Friday, July 30, 2010

For the Love of Pesto

My husband, Bapa, and basil on the dock

The key to my man's heart, pesto.

In 2002, I was racing mountain bikes for Highroller Cyclery. Several of the team members and I had been planning to ride the Womble Trail from end to end: 37 miles through the Ouachita Mountains of central Arkansas.

On Mother's Day morning, we were all gathering our bikes, making sure there was air in the tires and extra tubes in our camelbacks, when this stranger showed up. He stepped out of his father's car, gave him a hug, and said, "Dad, I love you; I'll see you in a few days." I immediately noticed his piercing blue eyes, and sensitive demeanor. He was greeted with hugs by all his old teammates and introduced to me as, Ammen Jordan, a Spanish and photography teacher that has spent the last several years with a globe trotting high school. "He'll be joining us for the ride today."

"Hi, my name is Stephanie, I think I have room in my car if you would like to ride with me to the trail." As the trip went on, I was more and more enamored by this blue eyed man. It was a full day of hard riding on bench-cut trails beside limestone bluffs, up and down the technical rocky-hills, through the hard wood trees, and between wild blooming orchids and azaleas. We rode hard and fast. I think the only reason I was able to ride 37 miles of single-track was to impress. After the ride, we dropped Ammen off at his mother's house. He stepped out of the car with his left hand full of bike gear, and his hand right holding a bouquet of wild azaleas for his mother. As we were all parting ways, he called out to my dear friend Ira, "I’ll be back on May 31, I'll see you then."

"Well, that's an easy date to remember, that's my brother and sister's birthday!" I thought. I had a lot of work to do in the next 3 weeks, including become available and magnetic.

As I was cleaning my car from the muddy bike ride, I noticed a pair of shorts left in my car. "YEESSS! I have a reason to be in touch with him again. He left his shorts in my car!” Well, I did my duties, and in three weeks I was as available and magnetic as a girl can get. On June 2 (I wanted to give him a couple of days, not to look too desperate), I knew it was the day to re-introduce myself to Ammen Jordan. I was so nervous that I took off on a road bike ride just to calm my nerves. In my daydreaming state, I took several wrong turns and was completely lost. I rode for hours and came home completely exhausted.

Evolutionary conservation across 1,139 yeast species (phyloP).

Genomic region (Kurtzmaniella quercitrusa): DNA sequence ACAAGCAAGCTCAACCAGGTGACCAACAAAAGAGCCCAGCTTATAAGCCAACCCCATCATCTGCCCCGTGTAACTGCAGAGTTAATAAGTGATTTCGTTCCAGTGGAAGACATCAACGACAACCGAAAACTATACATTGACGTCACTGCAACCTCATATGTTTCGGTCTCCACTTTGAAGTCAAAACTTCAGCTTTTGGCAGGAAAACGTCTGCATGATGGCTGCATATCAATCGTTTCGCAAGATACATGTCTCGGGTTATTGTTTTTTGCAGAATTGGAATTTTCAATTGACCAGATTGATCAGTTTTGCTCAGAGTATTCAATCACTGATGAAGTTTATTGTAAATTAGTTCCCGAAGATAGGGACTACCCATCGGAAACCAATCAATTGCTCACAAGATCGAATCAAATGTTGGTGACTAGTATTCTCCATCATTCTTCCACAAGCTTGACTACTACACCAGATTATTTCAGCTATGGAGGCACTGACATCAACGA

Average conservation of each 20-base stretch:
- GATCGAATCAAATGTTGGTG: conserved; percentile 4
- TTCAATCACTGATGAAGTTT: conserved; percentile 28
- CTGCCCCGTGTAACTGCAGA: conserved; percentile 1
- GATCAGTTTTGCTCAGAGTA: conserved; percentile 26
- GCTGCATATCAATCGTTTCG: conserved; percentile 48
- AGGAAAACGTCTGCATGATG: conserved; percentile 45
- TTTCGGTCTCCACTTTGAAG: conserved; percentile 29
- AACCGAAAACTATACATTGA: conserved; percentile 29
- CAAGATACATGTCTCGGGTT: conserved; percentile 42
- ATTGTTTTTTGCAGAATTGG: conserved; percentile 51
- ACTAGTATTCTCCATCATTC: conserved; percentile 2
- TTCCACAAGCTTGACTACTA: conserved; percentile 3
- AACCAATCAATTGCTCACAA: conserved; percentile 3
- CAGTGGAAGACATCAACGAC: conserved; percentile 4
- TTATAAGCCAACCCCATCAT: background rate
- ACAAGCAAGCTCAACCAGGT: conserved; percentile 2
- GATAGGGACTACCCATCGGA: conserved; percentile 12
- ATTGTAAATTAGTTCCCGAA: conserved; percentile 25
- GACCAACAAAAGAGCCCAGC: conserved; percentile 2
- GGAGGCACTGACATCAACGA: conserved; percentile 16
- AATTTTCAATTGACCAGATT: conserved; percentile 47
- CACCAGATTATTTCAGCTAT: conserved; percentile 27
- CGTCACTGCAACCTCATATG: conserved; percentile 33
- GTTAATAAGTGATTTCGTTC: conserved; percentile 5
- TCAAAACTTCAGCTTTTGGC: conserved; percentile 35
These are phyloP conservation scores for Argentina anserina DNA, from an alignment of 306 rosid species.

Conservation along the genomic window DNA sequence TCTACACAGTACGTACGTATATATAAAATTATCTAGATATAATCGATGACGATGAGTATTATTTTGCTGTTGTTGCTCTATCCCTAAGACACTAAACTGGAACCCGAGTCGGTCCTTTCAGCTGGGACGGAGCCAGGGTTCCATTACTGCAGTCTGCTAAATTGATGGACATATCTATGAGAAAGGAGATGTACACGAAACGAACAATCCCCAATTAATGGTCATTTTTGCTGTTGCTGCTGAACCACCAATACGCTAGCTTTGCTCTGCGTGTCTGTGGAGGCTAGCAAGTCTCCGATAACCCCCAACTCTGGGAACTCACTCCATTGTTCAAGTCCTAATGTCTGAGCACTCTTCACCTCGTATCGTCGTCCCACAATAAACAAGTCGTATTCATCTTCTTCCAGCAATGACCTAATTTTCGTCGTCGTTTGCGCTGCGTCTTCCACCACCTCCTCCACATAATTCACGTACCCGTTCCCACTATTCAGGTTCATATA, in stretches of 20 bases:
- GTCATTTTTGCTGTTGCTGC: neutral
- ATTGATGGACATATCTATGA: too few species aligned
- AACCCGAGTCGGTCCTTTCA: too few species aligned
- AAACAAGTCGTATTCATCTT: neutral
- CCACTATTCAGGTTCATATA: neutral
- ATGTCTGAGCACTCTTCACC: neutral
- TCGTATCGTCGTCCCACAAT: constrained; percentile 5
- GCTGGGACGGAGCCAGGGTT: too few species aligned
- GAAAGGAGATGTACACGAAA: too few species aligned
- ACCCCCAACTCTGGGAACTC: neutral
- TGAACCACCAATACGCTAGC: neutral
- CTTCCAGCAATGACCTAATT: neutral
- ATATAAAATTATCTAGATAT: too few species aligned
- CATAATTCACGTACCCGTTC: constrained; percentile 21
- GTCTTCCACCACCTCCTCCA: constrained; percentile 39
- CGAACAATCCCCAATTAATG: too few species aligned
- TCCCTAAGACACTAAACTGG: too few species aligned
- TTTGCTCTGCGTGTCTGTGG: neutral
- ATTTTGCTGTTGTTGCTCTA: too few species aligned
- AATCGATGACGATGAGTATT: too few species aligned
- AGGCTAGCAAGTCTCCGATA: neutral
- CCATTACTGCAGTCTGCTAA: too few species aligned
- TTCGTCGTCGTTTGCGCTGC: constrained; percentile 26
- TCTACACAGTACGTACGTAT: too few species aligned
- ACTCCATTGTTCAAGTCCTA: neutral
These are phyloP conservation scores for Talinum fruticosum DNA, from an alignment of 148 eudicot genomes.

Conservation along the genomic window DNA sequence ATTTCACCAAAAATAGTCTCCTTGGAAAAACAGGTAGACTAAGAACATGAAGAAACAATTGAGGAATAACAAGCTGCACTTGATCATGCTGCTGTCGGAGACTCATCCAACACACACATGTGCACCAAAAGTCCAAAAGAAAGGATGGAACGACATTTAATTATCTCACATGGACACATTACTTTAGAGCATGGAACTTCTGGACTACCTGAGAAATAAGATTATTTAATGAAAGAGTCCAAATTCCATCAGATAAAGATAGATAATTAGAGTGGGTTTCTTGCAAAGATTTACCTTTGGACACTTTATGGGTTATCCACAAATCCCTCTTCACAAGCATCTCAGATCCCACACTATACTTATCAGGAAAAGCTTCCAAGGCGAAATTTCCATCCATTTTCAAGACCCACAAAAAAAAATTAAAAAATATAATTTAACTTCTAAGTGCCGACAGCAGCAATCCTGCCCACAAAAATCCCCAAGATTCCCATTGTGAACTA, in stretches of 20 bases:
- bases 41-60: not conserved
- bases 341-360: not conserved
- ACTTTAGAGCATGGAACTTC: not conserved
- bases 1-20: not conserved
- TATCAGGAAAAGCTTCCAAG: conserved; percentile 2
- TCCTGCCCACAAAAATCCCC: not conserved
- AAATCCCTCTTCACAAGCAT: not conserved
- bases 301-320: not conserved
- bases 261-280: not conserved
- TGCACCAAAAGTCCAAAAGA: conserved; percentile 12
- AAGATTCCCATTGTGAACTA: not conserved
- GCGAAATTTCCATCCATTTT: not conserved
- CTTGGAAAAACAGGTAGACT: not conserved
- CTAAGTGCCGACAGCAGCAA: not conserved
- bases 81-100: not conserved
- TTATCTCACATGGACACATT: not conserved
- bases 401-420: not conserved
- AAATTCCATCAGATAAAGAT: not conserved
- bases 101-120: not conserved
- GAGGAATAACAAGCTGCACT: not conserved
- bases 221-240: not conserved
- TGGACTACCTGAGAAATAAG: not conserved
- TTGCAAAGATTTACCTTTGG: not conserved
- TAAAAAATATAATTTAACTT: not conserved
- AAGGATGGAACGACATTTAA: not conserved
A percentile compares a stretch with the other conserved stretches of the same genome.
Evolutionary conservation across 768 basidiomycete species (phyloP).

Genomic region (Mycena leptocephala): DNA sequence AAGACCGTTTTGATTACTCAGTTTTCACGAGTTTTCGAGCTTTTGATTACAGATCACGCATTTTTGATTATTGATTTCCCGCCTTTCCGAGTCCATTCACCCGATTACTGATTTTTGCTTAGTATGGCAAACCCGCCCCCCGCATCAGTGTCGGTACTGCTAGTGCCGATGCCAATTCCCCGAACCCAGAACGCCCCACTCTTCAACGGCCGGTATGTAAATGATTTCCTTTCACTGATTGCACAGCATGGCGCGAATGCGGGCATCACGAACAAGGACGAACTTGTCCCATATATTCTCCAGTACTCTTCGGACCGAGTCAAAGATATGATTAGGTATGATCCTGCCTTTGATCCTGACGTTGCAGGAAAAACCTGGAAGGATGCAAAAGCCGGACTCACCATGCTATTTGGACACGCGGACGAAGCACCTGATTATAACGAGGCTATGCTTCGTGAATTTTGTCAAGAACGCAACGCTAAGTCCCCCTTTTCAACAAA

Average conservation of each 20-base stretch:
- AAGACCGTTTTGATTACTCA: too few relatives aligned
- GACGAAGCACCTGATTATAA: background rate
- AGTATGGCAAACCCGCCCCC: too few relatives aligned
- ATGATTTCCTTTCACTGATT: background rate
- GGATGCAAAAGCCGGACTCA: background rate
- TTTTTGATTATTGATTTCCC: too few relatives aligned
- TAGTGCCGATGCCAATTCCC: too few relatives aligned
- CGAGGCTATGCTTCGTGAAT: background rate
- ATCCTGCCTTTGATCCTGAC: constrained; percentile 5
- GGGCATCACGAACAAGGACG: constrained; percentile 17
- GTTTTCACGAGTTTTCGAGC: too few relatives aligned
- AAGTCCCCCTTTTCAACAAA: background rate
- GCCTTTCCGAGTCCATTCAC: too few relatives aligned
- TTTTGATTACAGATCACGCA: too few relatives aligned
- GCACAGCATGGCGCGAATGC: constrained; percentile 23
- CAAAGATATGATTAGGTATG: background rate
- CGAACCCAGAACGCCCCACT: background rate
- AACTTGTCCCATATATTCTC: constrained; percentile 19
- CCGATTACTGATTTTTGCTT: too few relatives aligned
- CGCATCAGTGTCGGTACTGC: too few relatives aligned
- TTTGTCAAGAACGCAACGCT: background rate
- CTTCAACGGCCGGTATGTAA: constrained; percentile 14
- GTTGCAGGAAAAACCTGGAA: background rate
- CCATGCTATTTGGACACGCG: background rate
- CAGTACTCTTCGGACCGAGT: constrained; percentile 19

"Perfect,” I thought to myself as I put away my bike, “I'll come across as totally calm when I knock on his door." So I cleaned myself off and drove over to his mother's house, knocked on the door, and found myself standing right in front of the blue eyes that had been calling me back.

"Hi." Said Ammen, his eyes shifting around as he tried to place me.

"Hi. I noticed you were in town and I wanted to return your bike shorts that you left in my car."

"Oh, thanks. Gosh, I've been in the house all day working on the computer. Want to go for a run?"

"Umm, yes, that sounds great! I need some exercise." (Oh crap, I'm exhausted, I just rode further than I've ever ridden in my life, and now he wants to run 10 miles.)

We stopped by my house to change clothes and so I could get some food. I was panicking on the inside, how will I ever keep up with him? My legs are totally shot!

We were eating leftover pizza my roommate and I had made the night before when Ammen said, "Do you know how to make pesto?"


"Well, you should learn."

And so I did. Now Ammen and I have a whole row of basil in our garden so, there is always pesto available.

This is a simple recipe that everyone should learn. It works, see!

Basil Pesto
Put it on pasta, crackers, toast, pizza or make a pesto, mozzarella & sliced tomato sandwich.

4-5 cloves garlic, peeled

¼ tsp sea salt

3 cups packed fresh basil leaves

¼ cup olive oil

¼ cup pine nuts (or almonds, or walnuts)

¼ cup Parmesan cheese

Place the pine nuts, garlic, and salt in a food processor. Pulse a few times until mixture is coarsely ground. Add fresh basil leaves and while the food processor is running, slowly add the olive oil. Continue to process until the pesto is your desired consistency.

While pesto is delicious and a food for lovers, it's also packed with nutrients. The green leafy herb, basil is an excellent source of vitamin A. Vitamin A is a natural anti-oxidant that helps our body to fight infection and cell free-radical damage. Pesto is also a great way to experiment with eating raw foods. Nuts and garlic are two examples of foods are more nutritious for us when we eat them raw.